My July 1982 Brett Kavanaugh Calendar!

When I saw K’s July 1982 calendar in the news, it made me wonder whether I still have my calendar from 1982. I was doing a bit of tidying today, and voila, look what I found!

Mine is not as interesting as K’s! The numbers (9, 10, 11, 12) on Tuesdays represent (I think) the week number of summer vacation.

I have no idea what I was keeping a daily record of. I’m guessing it was something like good days vs bad days, which would mean I had 23 good days and 8 bad days.

The entry on July 24 was a picnic. Tina was my crush in middle school and high school, and she invited me to go on a picnic in Lorimer Park (which I misspelled). But it was three of us: me, Tina, and her BOYFRIEND, so not so much fun for me.

I’m not sure what I drew in the box for the 24th. It looks like a telephone handset. Maybe I had a phone call that day with my friend, Howard.

I didn’t throw this away as part of my tidying. It qualifies as something that brings me joy, as defined by the KonMari method. And besides, I might need it one day if I ever get nominated to the Supreme Court.


I’ll See You Tomorrow, God Willing

When a friend told me she liked Herschel Bernardi’s version of Sunrise Sunset, I decided I needed to find the whole album online. I grew up listening to this album on vinyl, and it was what I knew before the movie came out in 1971.

I found it on Amazon, and I downloaded it and started listening to it. It brought back happy old memories of my childhood. And surprisingly, I remembered all the words, including the spoken parts.

The album has two songs that were not in the movie or the Broadway show: “When Messiah Comes” and “Fiddler on the Roof’. I especially like “When Messiah Comes”.

This song begins with a spoken part that includes these lines:

Here, you never say, “I’ll see you tomorrow.” You say, “I’ll see you tomorrow, God willing.” Because, who knows, with one good pogrom, you could be driven out of town forever.

This sentiment is sadly still relevant today, even in this country. If you go to religious services, you don’t know if you will be alive tomorrow.

The song offers a ray of hope in a scary time. When Messiah comes, everything is going to be all right.

I Used To Be A Heart Beating For Someone

“I used to be a heart beating for someone.” In case you don’t recognize this line, it’s a lyric from Elton John’s song, Philadelphia Freedom. I must have listened to this song hundreds of times since Elton wrote it in 1975 for his friend Billie Jean King, in honor of her tennis team, the Philadelphia Freedoms. But today was the first time that I really noticed this line and what it might mean.

On the surface, this is a song about the city of Philadelphia. 1975 was the year before the nation’s bicentennial. So, freedom and Philadelphia were on people’s minds, and the song fit right in. But the song is also about relationships.

I used to be a heart beating for someone
But the times have changed

It’s pretty obvious this line is about lost love.

Cause I live and breathe this Philadelphia freedom

How many times have you felt like you were free after the end of a relationship? I know that I’ve been guilty of that multiple times.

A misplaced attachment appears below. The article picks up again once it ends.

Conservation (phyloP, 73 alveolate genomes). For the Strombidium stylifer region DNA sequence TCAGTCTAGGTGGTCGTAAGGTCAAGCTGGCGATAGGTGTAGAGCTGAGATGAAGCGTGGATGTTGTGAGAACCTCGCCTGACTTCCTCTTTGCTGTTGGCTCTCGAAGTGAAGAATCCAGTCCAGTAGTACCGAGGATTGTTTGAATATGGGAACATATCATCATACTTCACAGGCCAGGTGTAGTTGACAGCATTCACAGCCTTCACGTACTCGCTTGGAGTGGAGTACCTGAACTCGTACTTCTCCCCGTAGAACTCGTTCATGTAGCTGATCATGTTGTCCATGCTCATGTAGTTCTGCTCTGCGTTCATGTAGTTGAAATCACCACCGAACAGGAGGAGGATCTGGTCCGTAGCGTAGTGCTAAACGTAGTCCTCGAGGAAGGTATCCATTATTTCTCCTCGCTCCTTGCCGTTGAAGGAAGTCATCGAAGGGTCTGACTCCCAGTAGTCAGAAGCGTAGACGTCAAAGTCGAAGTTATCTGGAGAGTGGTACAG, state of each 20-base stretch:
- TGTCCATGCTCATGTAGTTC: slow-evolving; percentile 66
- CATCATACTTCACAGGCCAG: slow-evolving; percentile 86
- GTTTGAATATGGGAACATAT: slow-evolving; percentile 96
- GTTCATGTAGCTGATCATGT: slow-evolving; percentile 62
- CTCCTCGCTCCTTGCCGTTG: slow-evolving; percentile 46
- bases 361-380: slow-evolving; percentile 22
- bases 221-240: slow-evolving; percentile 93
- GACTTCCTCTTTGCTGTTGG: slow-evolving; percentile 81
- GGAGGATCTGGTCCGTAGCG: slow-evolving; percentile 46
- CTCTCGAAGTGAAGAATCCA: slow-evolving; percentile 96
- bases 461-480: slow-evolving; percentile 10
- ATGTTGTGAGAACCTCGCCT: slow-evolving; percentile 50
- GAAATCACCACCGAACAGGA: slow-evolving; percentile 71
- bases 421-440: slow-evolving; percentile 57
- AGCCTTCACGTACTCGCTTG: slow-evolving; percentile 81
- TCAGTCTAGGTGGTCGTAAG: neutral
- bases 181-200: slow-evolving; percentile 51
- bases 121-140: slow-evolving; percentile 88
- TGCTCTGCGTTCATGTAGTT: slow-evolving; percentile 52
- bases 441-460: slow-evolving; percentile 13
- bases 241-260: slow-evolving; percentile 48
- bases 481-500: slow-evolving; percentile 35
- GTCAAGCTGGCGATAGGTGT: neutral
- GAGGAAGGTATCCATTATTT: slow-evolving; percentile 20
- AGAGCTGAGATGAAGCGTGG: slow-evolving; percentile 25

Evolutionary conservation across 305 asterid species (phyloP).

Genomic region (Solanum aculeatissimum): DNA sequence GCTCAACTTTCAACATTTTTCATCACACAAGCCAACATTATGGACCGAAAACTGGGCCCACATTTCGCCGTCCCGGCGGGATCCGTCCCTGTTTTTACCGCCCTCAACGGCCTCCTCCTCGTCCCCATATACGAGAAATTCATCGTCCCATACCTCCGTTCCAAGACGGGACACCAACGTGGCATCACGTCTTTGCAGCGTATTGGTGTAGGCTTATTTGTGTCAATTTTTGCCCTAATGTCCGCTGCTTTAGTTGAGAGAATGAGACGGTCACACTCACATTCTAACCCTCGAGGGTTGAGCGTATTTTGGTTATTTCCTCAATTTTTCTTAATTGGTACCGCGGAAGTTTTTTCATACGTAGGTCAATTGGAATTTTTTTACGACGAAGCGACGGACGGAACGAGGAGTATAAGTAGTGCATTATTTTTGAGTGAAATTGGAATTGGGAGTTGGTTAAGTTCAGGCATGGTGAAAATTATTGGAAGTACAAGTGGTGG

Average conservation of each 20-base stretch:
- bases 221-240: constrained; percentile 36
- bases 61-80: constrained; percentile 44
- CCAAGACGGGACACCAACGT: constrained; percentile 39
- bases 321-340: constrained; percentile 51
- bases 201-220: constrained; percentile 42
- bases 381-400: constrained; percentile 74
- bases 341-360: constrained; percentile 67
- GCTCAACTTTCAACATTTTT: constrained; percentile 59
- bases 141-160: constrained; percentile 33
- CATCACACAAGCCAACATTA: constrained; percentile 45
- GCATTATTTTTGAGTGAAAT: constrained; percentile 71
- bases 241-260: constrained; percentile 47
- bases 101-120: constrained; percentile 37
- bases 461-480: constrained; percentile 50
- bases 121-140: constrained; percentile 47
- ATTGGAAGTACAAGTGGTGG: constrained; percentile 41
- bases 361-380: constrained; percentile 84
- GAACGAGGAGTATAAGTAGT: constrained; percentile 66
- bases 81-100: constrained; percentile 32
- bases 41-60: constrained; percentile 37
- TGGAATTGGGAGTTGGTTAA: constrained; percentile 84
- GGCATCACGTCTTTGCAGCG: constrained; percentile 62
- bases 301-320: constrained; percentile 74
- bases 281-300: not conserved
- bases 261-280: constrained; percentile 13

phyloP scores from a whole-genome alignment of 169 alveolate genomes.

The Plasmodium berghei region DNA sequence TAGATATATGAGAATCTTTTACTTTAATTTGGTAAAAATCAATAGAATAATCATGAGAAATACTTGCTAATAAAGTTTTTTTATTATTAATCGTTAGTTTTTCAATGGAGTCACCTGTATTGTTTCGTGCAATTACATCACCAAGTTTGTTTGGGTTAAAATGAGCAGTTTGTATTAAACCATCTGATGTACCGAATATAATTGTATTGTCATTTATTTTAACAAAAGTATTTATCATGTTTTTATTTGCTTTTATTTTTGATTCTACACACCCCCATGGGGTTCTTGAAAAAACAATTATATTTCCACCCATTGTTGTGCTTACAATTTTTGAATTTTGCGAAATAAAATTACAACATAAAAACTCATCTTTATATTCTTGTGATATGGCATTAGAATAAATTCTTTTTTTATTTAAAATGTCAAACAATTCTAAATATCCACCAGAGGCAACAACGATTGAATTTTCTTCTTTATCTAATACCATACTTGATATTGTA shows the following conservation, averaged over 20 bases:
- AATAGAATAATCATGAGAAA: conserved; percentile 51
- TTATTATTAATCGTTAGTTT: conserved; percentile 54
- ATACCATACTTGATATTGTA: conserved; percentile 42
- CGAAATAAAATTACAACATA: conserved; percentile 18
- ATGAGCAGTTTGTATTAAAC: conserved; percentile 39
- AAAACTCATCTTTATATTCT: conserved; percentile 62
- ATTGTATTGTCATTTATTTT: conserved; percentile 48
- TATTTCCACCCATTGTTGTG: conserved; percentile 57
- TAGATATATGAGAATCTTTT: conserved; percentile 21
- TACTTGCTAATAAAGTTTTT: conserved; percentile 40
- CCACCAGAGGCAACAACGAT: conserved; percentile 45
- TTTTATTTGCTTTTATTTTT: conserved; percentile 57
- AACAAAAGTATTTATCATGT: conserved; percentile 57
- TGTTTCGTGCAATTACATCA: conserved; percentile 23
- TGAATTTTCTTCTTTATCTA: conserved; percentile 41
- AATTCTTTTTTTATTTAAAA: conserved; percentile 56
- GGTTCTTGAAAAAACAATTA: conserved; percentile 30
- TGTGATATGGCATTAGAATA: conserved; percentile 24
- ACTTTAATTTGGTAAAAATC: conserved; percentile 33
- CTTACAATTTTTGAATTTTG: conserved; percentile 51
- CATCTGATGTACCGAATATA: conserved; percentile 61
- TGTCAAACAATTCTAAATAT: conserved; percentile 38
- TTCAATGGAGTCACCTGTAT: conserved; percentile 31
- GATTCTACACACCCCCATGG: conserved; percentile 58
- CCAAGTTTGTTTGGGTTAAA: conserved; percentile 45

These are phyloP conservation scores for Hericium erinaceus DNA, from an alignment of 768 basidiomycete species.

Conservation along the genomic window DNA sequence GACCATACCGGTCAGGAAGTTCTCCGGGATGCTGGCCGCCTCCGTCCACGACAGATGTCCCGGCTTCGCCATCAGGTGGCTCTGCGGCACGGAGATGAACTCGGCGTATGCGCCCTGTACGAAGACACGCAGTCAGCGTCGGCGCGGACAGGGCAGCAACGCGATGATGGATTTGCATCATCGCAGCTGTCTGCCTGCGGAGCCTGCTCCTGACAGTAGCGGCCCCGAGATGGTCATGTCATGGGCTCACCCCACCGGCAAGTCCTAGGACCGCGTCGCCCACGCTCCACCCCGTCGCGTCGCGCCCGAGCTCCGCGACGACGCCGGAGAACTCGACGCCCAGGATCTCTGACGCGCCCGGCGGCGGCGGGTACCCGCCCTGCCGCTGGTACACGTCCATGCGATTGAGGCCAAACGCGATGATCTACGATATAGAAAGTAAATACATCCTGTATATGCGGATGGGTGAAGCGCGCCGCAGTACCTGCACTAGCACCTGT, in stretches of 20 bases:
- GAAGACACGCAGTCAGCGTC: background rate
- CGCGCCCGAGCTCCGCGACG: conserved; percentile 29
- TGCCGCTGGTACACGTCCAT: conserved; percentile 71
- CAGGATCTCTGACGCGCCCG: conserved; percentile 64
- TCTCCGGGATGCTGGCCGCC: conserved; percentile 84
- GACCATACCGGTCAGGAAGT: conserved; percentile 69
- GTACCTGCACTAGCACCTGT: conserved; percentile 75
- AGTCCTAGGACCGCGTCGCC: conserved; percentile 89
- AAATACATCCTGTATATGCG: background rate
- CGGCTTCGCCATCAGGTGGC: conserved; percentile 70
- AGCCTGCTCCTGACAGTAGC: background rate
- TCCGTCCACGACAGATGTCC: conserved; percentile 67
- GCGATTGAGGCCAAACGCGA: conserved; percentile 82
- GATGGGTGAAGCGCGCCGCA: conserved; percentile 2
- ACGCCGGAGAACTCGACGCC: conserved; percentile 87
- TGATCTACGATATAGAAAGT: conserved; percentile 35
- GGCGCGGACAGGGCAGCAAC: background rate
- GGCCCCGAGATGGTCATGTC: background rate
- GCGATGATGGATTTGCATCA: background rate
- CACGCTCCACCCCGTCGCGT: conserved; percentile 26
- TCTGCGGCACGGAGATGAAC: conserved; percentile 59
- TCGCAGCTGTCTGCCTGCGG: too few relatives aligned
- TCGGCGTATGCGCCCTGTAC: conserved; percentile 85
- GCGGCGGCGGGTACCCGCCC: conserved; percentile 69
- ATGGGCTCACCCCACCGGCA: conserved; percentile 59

Oh Philadelphia freedom, shine on me, I love you
Shine the light, through the eyes of the ones left behind

And if you’re not convinced that the freedom that he loves is the freedom derived from walking away from bad relationships, here are some more lyrics.

If you choose to you can live your life alone
I like living easy without family ties

But the freedom is an illusion. Or freedom doesn’t imply happiness, as Elton so eloquently states later in the song.

I like living easy without family ties (living easy)
Till the whippoorwill* of freedom zapped me
Right between the eyes

Philadelphia Freedom
Songwriters: Bernie Taupin / Elton John
Philadelphia Freedom lyrics © Universal Music Publishing Group

* A whippoorwill is a North American songbird. It is known for its singing and its camouflage.


Zero Envy


I still remember when Fiddler on the Roof came out as a movie in 1971. I had just turned ten years old. My parents had the album from the Broadway show, and we listened to it all the time on the record player. And I even played all the songs on the piano. Simplified version, of course. I was only ten years old.

I still have the piano book. Yes, this is the same book that I played from back in 1971, taped up and all. I sat down at the piano tonight, and I could still play all the songs. It’s like riding a bicycle,


I think I also had a cassette tape of the music, which I listened to in my room on my portable tape recorder. I recorded it from the record by holding up the microphone to the speaker on the stereo that was playing the record. That’s how I recorded things in those days, either from a record or from the radio. The recording would always have background noise, like my sister or my parents talking, or the telephone ringing.

I don’t still have the tape recorder, but it looked something like this (photo courtesy of Ebay).


Back to Fiddler, I remember when the movie came out, I was disappointed that Tevye wasn’t played by Zero Mostel. Who was this Topol? An Israeli actor? I felt like I was missing out, since I was too young to have seen the live broadway show with Zero.

After seeing the movie, I thought Topol did a fine job. But all these years, I’ve always wondered what it would have been like to see the real Tevye.

Tonight, I had this crazy idea that maybe there was a video of Zero Mostel playing Tevye, and maybe it was on YouTube. So I looked, and voila, look what I found! Yes, a video of Zero Mostel performing If I Were a Rich Man on the broadcast of the 1965 Tony Awards. Enjoy!